A covered bond sort of blends these two ideas. Remember that bank bond? Imagine it was exactly the same, but now it's also secured by a pool of mortgages. So the investor still gets his payments, just like with the bank bond before. Here's the twist: if the bank goes bankrupt, then the investor has a claim to some portion of the pool of mortgages that back covered bond. But as long as the bank is able to pay its debt, the mortgages are just held like any other assets on its balance sheet.
Get it? A covered bond behaves a lot like an unsecured bond, except that if the bank goes under, then whoever holds the bond has a claim on the mortgages that back the bond. It's essentially like the bank bond, but much safer, because it's secured by the pool of mortgages. So for the investor to lose money, you'd need a sort of perfect storm, where not only does the bank go bankrupt, but all the mortgages also turn out bad.
In fact, with covered bonds, this possibility is even more remote, because the mortgage pools used tend to be pristine. Remember, these are mortgages that the bank keeps 100% on its balance sheet. So the bank has all of its skin in the game when it comes to that pool. Clearly, it isn't going to want to knowingly hold bad assets. For this reason, covered bonds are generally considered to be among the safest of corporate bonds.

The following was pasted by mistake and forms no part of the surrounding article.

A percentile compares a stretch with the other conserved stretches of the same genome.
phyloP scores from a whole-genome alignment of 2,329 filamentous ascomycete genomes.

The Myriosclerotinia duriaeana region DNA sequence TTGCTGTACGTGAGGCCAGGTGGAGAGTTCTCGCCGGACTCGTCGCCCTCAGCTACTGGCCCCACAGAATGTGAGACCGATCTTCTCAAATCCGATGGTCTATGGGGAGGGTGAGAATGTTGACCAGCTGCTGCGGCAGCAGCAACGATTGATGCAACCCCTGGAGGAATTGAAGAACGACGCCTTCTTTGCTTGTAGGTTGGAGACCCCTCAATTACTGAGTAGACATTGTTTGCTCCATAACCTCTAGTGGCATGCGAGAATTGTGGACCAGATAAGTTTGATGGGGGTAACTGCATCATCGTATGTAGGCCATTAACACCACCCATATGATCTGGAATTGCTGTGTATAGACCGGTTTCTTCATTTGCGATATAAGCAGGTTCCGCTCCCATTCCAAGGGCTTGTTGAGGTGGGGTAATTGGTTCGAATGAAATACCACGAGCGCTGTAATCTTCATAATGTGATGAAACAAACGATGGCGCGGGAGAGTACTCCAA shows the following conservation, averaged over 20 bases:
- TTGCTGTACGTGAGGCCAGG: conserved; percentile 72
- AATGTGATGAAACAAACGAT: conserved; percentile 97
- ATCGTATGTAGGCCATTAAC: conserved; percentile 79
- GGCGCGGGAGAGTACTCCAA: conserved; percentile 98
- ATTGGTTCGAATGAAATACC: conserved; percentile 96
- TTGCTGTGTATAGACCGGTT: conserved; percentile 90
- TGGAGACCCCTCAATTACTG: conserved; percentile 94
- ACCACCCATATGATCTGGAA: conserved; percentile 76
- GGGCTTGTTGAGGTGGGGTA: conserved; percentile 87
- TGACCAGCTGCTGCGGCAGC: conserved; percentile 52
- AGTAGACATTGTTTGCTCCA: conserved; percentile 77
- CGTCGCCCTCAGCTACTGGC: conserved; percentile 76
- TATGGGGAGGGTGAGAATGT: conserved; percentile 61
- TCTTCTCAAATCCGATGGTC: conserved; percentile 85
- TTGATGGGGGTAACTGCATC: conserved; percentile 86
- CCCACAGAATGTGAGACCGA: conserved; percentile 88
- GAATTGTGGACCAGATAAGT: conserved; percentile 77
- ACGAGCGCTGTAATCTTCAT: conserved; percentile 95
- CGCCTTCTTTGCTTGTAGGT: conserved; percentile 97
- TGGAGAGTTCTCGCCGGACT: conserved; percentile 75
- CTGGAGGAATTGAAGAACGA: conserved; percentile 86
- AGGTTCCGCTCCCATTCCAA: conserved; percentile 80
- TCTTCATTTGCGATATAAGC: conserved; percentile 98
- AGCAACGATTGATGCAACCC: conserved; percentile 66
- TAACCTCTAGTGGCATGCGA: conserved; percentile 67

The problem is that we don't really have much of a covered bond market in the U.S. As the session I went to yesterday explained, Bank of America attempted to lead the way in getting the covered bond market going in the summer of 2007. Unfortunately, it had pretty bad timing, as the mortgage market collapsed a few months later. The following year, the financial crisis hit and there was no market for anything -- especially not anything having to do with mortgages.
In Europe, however, the covered bond market is far better developed. France, Germany and Spain have been issuing them for years. In fact, the covered bond's origins can be traced back to the year 1770. Why haven't they caught on in the U.S.? For a few reasons.
First, the U.S. has the government-sponsored entities like Fannie Mae and Freddie Mac. They either purchase or guarantee the most pristine mortgages, so banks don't have any trouble securitizing them. But European nations don't have GSEs, so covered bonds are a great way for their banks to lower their borrowing costs and enhance liquidity, while still keeping the mortgages on their balance sheets.
But there's another problem: U.S. law. Currently, there are regulatory barriers that make covered bonds harder to create in the states. As a matter of law, it isn't that easy for a bank to issue debt backed by a specific pools of assets it still owns. A large portion of yesterday's session consisted of a progress report on the legislative effort in Congress to pass regulatory changes which would allow the covered bond market to flourish in the U.S. Luckily, those on the panel explained that the effort to reform the law to better accommodate covered bonds is doing well in Congress. There have been hearings in the House of Representatives, and the proposal appears to have bipartisan support.